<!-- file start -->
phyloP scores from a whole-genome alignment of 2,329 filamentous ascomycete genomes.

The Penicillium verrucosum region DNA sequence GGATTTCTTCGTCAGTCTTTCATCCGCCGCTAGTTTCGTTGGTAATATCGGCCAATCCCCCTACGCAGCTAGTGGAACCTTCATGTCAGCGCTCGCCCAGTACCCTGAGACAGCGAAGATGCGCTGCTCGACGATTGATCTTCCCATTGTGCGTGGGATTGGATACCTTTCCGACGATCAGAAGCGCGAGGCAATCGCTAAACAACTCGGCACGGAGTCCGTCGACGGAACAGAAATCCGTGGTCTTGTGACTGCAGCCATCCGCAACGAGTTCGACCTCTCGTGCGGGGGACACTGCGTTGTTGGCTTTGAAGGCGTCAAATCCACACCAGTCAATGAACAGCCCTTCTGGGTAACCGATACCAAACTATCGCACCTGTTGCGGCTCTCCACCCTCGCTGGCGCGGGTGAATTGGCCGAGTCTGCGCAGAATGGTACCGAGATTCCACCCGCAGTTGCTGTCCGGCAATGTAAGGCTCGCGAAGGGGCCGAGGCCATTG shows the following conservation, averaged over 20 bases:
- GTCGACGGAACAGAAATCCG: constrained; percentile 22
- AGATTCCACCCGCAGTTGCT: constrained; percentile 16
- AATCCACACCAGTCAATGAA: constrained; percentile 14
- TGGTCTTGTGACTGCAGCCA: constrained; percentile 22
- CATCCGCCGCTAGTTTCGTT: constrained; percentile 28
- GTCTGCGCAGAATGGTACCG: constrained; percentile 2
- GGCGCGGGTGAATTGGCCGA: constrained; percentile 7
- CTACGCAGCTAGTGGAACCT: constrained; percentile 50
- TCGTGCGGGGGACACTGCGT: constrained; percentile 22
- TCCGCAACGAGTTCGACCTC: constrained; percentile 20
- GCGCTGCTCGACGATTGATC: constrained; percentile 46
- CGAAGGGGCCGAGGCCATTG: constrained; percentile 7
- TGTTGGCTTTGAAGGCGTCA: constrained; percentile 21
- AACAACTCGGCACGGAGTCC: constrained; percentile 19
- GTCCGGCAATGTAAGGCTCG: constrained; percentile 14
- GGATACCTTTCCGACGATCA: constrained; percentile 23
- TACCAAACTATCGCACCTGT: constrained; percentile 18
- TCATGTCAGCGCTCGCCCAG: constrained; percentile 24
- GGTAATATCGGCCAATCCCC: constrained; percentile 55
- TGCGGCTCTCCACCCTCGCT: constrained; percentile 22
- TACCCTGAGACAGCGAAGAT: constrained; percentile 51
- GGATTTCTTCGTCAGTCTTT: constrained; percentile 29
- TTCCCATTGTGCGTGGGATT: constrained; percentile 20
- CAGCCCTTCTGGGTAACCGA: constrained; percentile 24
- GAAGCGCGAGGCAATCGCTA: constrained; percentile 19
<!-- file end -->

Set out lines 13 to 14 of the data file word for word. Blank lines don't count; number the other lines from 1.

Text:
- GCGCTGCTCGACGATTGATC: constrained; percentile 46
- CGAAGGGGCCGAGGCCATTG: constrained; percentile 7